Video-sharing website YouTube celebrates its fifth birthday today with the news that it receives more than two billion hits daily.
That's almost double the number of people who tune into ABC, NBC, and CBS combined, says YouTube's owner Google. It's also a huge leap from the 1 billion-plus daily views the site said it was getting in October.
The average YouTube viewer stays on the site for about 15 minutes a day, compared to TV's five hours. YouTube is hoping to narrow the gap – and cash in on the trend toward Internet television – by adding full-length movies, concerts and live sporting events. That's a far cry from the 19-second 'Me at the Zoo' video, the site's first offering, which was posted by co-founder Jawed Karim.(It's also a far cry from guys dancing on treadmills and babies doing cute things, the sort of content for which the site is infamous.)
"The day is coming when people won't think of online video as being separate from TV," Shishir Mehrotra, who runs YouTube's advertising programs as director of product management, told the Los Angeles Times. "The lines are blurring in both directions. From the viewer's perspective, there are many ways to watch content on their TV, and TV content on the Internet.'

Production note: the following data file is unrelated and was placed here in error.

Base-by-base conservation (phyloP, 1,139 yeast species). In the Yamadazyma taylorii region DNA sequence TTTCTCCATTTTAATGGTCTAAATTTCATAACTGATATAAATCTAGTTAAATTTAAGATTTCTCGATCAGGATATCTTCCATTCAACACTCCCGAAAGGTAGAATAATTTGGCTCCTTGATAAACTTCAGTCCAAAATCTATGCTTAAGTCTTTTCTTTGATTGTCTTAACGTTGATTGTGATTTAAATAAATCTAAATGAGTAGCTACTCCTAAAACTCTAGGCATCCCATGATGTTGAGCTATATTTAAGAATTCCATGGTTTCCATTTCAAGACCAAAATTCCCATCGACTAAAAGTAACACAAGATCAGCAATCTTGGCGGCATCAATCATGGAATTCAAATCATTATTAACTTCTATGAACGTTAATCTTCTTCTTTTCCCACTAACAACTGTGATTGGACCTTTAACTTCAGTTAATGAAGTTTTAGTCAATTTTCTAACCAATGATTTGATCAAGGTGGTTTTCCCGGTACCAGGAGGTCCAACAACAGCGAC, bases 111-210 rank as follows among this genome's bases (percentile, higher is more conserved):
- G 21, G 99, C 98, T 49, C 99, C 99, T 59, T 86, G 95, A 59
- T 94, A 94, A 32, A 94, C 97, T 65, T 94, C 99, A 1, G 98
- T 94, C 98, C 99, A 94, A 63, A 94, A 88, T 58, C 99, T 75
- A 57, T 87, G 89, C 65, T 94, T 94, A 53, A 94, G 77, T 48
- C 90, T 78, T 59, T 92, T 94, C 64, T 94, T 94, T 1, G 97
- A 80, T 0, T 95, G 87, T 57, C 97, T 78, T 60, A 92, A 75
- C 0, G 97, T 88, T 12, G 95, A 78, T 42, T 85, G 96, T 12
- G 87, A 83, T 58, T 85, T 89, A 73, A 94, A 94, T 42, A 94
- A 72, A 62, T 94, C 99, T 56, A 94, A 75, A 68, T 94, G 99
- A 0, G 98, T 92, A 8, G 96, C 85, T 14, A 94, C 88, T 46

Catharine P. Taylor, a media blogger at news website BNET.com, told BBC News: "YouTube really is a phenomenon and is very much part of popular culture. It really is a game changer because it gives everybody a platform to broadcast from. There are many examples where an average citizen has become a big hit on YouTube and that is something that would have been impossible to contemplate five, six years ago."
The site – a perennial money-pit – has increased its revenue, the New York Times said. The ad space on YouTube's home pages was sold out every day in 20 countries in the end of 2009, and the number of advertisers using display ads has increased tenfold, according to Bloomberg News. Analysts say the site could start contributing to Google's bottom line this year.
YouTube is also going to change a lot, experts say.
"I think we will see it on more devices and see it used more for live streaming,' Ryan Lawler of video site NewTeeVee.com told BBC News. 'There are real opportunities for it to become a traditional content distributor like the cable channels. YouTube streams make up around 40 percent of all online video watched in the U.S., so there is massive scale there and lot of opportunity."
Still, the site faces big hurdles with advertisers, many of whom are leery of putting their ads next to content viewers could find offensive. "For the sort of brand advertiser that's willing to spend a lot of money, it needs to be trusted content," eMarketer analyst David Hallerman told Bloomberg. "It's not even the first inning yet." (Of course, YouTube's user uploaded content means you can still advertise your business for free on YouTube; here's how.)